Tito has held government positions since the early 1980s, including seven years as a member of the National Assembly. The foundation of his leadership is his Maneaban te Mauri Party, which had 16 of the 42 total seats in parliament in 2003. Seventeen belong to the Boutokaan te Koaua Party, and seven are independents (one seat is reserved for the Attorney General and one reserved for the representative of Banaba).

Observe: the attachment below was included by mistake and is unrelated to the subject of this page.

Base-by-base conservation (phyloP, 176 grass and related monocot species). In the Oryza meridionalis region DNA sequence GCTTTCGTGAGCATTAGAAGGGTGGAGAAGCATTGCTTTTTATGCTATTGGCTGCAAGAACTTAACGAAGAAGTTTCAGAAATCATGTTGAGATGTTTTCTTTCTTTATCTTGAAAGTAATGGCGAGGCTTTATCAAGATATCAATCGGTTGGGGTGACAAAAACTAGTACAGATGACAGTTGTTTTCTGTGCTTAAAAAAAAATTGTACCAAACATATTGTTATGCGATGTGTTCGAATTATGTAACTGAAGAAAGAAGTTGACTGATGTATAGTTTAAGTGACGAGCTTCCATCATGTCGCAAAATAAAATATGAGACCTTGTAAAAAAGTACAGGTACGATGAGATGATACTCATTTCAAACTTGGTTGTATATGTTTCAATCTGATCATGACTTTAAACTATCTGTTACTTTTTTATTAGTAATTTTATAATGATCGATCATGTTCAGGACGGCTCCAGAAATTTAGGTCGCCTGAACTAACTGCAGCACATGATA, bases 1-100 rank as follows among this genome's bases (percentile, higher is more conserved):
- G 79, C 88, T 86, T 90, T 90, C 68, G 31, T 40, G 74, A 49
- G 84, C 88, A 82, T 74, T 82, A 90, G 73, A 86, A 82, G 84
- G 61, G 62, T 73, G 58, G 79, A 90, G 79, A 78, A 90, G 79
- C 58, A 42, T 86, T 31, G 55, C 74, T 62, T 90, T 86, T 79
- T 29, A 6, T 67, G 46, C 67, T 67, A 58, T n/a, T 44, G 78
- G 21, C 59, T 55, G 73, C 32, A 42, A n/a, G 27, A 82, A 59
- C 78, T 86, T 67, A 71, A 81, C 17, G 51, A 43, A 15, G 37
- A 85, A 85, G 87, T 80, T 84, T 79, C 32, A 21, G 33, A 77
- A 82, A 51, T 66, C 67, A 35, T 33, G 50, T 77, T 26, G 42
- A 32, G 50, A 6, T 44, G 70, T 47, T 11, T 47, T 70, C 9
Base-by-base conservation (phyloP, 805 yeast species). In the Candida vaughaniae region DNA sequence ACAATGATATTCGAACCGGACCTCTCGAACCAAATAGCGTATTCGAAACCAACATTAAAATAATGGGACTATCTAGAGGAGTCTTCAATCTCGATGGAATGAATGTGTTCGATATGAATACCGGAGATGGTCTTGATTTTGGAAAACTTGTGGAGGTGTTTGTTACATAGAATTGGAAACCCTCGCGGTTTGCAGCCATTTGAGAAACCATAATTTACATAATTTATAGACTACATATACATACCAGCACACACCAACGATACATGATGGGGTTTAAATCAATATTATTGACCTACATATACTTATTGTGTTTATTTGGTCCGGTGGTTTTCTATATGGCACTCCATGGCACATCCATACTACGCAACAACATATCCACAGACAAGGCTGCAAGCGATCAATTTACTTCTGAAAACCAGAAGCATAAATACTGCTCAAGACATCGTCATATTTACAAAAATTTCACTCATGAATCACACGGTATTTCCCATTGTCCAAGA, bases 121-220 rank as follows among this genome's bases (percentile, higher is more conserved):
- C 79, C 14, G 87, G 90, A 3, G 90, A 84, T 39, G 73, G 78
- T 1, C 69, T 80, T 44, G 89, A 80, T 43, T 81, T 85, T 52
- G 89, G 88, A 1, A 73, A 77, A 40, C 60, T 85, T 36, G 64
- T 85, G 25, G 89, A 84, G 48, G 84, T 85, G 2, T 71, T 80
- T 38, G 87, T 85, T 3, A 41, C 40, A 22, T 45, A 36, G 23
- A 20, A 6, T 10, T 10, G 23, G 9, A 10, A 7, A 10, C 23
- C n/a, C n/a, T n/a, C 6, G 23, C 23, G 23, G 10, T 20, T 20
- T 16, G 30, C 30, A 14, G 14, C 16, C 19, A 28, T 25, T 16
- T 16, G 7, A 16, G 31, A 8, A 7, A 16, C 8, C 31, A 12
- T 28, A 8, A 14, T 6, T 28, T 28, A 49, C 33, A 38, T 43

Tito is widely respected for his articulate speaking style and his forthright questions. In the past, Tito has criticized Kiribati politics as one dominated by elites. He has often spoken about the need to have a long-term vision of democracy for his country. While his direct manner has made him popular among many I-Kiribati, some more traditional politicians dislike his modern style. They have complained that the spirit of Kiribati politics is not one of confrontation but one of consensus decision making. While in the past Tito has criticized civil servants for their inefficiency, he needs their cooperation if he wants to develop the social and economic potential of his country. He has often said that it is important for politicians to be committed to the long-term future of the country rather than to seek reelection. His vision for the country is self-sufficiency and a stronger democracy with more active participation on the part of the I-Kiribati.